Well, performance usually doesn't come for free. It sounds like a small price to pay for highly accelerating the development rate. Like I said, one would have to re-test accepted changes after sme time anyway, if the engine changes so much that non-linear interaction between the features becomes important.bob wrote:It makes testing far more intractable than if you just accurately test each change the first time. Because now you are faced with rerunning past tests by removing one feature at a time. And hoping your inaccuracies won't cover up the problem a second time.
In uMax 4.0 the recapture extension gave an improvement. After having added an all-capture QS, in stead of recapture only QS, the recapture extension was suddenly counter-productive. One never can take anything for granted.
Anyway, I just point out that methods that take backward steps can be very viable, and for many problems superior to methods that at any cost try to prevent such steps. There is a contiuos range of confidence, and there is an optimum along the confidence scale. Being satisfied with too low a confidence is counterproductive because there are too many backward steps. Asking for too much confidence is counterproductive because individual steps take too long. The optimum is a compromise, and where exactly that compromise lies is both a function of the relative cost of testing and implementing new ideas, (very different for a 256 Xeon cluster and a single laptop), and the steepness of the learing curve t which it is applied (very different for a 1600 Elo engine as for a 2700 Elo engine).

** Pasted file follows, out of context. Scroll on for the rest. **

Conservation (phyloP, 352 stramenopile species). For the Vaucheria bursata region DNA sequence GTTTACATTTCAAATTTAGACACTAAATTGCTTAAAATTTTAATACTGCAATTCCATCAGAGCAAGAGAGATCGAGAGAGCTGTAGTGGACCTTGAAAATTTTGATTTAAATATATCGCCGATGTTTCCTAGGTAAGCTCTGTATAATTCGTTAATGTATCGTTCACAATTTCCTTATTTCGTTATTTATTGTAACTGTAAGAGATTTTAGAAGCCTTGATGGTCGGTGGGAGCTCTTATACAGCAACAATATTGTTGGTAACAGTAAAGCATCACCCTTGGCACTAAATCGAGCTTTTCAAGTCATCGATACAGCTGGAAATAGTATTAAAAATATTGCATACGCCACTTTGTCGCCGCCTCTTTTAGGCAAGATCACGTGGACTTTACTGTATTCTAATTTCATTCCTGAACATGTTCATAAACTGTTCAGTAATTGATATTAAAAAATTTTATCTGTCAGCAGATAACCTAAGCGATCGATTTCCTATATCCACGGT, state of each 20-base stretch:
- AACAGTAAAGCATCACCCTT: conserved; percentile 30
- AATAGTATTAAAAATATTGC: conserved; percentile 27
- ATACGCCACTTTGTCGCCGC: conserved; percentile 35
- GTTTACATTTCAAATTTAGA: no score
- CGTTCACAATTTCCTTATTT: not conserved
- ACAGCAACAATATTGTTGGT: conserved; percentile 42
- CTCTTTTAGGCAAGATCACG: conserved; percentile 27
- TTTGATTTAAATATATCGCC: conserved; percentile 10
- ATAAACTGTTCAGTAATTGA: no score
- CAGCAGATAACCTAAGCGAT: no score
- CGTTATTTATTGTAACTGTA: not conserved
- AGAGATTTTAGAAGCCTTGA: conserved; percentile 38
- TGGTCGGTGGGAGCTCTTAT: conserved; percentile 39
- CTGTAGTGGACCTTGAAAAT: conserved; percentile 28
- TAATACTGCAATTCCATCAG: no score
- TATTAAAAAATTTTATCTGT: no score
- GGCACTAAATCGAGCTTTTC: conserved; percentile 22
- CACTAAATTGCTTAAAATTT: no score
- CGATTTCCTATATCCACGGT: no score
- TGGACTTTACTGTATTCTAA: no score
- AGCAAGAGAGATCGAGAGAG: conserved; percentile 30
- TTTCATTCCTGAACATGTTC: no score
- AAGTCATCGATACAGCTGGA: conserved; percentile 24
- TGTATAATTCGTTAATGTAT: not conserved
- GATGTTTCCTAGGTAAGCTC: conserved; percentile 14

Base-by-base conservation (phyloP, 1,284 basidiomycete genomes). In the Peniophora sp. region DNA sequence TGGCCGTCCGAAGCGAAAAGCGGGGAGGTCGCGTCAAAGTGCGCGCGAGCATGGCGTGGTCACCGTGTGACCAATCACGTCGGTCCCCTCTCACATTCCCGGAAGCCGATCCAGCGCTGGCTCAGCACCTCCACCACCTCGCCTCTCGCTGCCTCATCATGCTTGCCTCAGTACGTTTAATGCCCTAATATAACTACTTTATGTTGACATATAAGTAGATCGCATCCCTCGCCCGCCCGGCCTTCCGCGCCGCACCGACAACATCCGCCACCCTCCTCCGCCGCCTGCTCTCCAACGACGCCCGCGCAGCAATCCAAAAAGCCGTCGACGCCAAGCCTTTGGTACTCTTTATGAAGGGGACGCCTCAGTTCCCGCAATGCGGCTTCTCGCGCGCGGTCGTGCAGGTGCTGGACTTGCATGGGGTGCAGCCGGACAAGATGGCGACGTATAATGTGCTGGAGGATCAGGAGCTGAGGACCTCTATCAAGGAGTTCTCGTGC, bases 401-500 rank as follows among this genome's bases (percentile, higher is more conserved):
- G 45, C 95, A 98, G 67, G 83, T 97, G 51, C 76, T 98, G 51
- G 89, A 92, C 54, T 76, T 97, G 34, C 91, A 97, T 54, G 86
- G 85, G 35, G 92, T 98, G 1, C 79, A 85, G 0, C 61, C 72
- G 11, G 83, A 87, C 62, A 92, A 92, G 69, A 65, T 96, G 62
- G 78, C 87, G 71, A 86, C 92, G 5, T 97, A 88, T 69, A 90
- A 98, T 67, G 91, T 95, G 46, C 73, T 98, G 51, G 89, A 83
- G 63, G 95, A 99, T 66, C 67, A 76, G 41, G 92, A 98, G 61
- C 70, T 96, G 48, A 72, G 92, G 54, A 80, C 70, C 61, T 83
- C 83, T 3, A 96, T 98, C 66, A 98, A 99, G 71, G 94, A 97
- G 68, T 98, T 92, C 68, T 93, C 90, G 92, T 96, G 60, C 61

From people on one end of the scale, 100-game tests can easily be the best solution. Provided you are aware of the risks, and adopt a strategy to live with it. A 100-Elo improvement scores nominally 64%, which is 2.5 sigma for a difference between two 100-game gauntlets. That means you will pick it out with 99% confidence. You are not interested anyway in 1-Elo improvements, they won't bring you from 1600 to 2700...
Always optimize your methodology to the problem at hand.